Vegan BBQ "Pork" Buns (Char Siu)


I'm very excited to share this recipe with you all! It's definitely one of my more involved recipes, and one that I have spent weeks working on so I really hope you all enjoy it. As you may know if you've been following me for a while,  I love recreating recipes I ate before I was vegan, and one of my favorite things to eat at Asian restaurants was chinese barbecue pork. Traditionally, barbecue pork is a sweet, tender protein and is immediately recognizable by its classic pink color. 

Something that I didn't know before researching char siu is that typically it is artificially dyed to give it a vibrant pink color. I thought long an hard about whether I wanted to dye my seitan and even tried natural dyes in place of store bought (vegan friendly) food coloring but ultimately I decided to use the dye for aesthetic purposes. You can opt out of coloring all together, but if you want to achieve the red color without artificial dyes, I recommend making a beetroot dye. See the notes to learn how. 

So I decided to whip up some steamed buns to put the seitan in, but there are many ways you could serve this. Both of these recipes stand on their own so if you don't have the time or energy to commit to making both the seitan and the buns, you could use the seitan in a stir fry or perhaps in a sandwich. Or if you wanted to make the buns but don't care to make seitan, you could always use the marinade for tofu. But what I like to do is prep the seitan the day before and let it it marinade overnight so all I have to do the day of is make the buns. 

That said, I think it's well worth the effort to make the full recipe, because truth be told it sounds a lot harder than it is, and you will definitely impress your friends and family if you whip this out at a dinner party. Be sure to read the full recipe in its entirety before starting! I've written each recipe out separately but included some notes to help with efficiency.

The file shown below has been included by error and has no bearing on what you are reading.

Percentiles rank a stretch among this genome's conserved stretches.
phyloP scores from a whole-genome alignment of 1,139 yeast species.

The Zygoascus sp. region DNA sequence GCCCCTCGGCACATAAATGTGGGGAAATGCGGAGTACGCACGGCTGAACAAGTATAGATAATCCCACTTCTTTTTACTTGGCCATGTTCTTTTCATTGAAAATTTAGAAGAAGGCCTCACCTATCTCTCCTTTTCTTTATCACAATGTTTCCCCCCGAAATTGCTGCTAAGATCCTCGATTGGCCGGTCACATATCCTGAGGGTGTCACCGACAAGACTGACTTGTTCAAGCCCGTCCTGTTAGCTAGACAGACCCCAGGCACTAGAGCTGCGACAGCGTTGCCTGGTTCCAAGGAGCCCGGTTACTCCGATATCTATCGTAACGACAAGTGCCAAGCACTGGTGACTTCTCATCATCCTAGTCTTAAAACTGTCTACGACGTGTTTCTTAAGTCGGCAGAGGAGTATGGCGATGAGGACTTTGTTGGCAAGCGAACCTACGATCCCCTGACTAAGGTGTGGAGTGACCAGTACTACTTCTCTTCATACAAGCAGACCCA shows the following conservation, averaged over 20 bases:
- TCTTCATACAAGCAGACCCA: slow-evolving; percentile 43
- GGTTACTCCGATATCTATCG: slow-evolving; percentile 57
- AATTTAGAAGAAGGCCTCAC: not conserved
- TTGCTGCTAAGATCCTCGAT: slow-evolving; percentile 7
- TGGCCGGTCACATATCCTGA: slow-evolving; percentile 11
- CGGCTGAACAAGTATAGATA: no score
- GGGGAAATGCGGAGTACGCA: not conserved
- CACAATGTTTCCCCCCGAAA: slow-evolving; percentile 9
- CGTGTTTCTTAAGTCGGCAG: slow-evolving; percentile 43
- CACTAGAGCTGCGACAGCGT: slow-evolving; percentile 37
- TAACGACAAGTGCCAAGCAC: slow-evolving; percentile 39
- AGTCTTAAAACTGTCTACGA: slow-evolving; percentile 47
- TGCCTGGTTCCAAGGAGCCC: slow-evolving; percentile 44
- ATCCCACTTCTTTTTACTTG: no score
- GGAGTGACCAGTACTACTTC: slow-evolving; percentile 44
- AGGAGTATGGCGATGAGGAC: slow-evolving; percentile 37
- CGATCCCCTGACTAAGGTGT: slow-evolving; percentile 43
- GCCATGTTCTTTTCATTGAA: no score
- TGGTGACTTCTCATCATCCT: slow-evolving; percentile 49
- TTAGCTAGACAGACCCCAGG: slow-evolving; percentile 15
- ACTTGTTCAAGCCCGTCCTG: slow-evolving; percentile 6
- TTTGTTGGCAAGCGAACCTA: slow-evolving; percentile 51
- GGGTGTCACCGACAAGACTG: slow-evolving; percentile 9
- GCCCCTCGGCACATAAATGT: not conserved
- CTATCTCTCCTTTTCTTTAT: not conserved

prep time: 2 hours, cook time: 40 minutes. makes 8 buns. 



  • 1 1/4 cup vital wheat gluten
  • 1 teaspoon onion powder
  • 1 teaspoon garlic powder
  • 1 teaspoon smoked paprika
  • 2 tbs nutritional yeast
  • 1 tsp Chinese five spice blend (see notes)
  • 1 tsp sugar
  • 1 tsp salt
  • 1 tablespoon soy sauce 
  • 1 cup low sodium vegetable broth

Char SIU marinade

  • 1 1/2 tbsp brown sugar 
  • 2 tbs agave nectar (or sweetener of choice)
  • 1/4 cup hoisin sauce
  • 2 tbsp soy sauce
  • 1 tsp Chinese five spice blend 
  • 1 tbsp canola oil
  • 1 tsp red food coloring (optional, see notes)


bao toppings

  • Sliced carrots and cucumber 
  • Cilantro
  • Siracha mayo (if homemade: 1 part Siracha, 3 parts vegan mayo)


For the BBQ seitan

  1. In a medium bowl, combine the vital wheat gluten and spices and whisk until fully combined. Add wet ingredients and mix with a wooden spoon until a dough forms. Turn out onto a clean surface and knead for 1-2 minutes until the dough is a little firmed up and springy. It will be wetter than a typical bread dough but should hold its shape well. If your dough is too wet, knead in sprinkles of vital wheat gluten until you get the right consistency. 
  2. Cut dough into three sections and flatten each out with a rolling pin so that they resemble skirt steaks. 
  3. Roll the steaks up in tin foil, but be sure not to misshape them. Place the wrapped steaks in a large pot fitted with a steamer basket and let steam for 1 hour, refilling the water as it boils off throughout the cook time. *I recommend you start on the steamed buns now*
  4. After the seitan is finished steaming, remove from the tin foil and allow to rest for a few minutes before slicing into 1/2 inch strips.
  5. For the marinade, combine brown sugar, agave, hoisin sauce, soy sauce, spice blend canola oil and food coloring (optional) in a medium sized bowl and mix well. Add sliced seitan and allow to sit for at least 5 minutes to absorb all the flavors. You can leave in the fridge overnight if you're prepping the night before, but  5-10 minutes will suffice.